Monday, August 23, 2010

Knitting Memories

I find that certain projects have memories knit into the fabric. For example, the scarf I'm wearing will always remind me of Simcha and how he came into our lives. It's a scarf I've knit before so it was easy to get lost in my thoughts as I knit and purled my way through the pattern as events unfolded around me.

I haven't told you how Simcha came into our lives. He almost wasn't the one. Life is filled with so many "almosts". The step that you didn't take that would have taken you in a different direction.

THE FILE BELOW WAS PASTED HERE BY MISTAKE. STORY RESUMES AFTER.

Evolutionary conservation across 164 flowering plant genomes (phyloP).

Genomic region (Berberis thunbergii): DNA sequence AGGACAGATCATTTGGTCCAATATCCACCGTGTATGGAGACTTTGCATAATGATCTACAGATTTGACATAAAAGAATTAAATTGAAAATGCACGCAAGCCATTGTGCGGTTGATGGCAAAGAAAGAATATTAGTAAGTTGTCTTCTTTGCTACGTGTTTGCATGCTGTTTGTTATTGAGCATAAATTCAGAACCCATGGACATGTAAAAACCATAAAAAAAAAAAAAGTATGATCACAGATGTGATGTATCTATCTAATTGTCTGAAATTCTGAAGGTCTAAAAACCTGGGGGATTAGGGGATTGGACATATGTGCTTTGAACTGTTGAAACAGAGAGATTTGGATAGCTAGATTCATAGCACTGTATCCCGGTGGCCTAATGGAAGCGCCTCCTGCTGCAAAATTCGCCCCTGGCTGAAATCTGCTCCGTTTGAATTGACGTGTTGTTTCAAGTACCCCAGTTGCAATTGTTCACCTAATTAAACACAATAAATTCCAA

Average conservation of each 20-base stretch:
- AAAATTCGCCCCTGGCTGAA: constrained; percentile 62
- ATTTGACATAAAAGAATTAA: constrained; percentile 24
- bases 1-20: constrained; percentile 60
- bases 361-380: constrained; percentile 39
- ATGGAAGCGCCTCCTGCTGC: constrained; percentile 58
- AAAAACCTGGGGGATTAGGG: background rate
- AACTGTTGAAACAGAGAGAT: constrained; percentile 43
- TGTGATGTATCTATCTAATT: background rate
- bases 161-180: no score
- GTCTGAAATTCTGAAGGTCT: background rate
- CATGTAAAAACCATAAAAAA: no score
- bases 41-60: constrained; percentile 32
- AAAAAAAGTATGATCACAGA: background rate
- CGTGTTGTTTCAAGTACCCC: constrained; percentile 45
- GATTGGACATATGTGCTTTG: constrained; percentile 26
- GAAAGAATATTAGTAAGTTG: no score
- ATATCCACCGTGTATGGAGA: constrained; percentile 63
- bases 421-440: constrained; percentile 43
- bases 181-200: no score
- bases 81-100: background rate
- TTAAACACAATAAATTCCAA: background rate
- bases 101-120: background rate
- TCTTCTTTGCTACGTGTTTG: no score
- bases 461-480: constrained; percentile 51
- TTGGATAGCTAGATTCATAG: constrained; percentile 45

I knit on this scarf during two flights that eventually resulted in Simcha coming home with us. As a preface, the criteria for our new puppy was primarily focused on good health as our first German Shepherd (adopted 20 years ago) had a lifetime of surgeries and health problems. Steve found a breeder in North Carolina who had healthy dogs and a new litter of "working" German Shepherd puppies. We were almost positive that one of these puppies would come home with us. We paid a non-refundable deposit, we were that sure. But we hadn't understood that difference between a working German Shepherd and a show German Shepherd until we saw the dogs in person. Working dogs are bred primarily for protection and police work and are not well suited to be a family dog. That became clear once we met the dogs in person and spoke more with the breeder. We almost made a misstep there.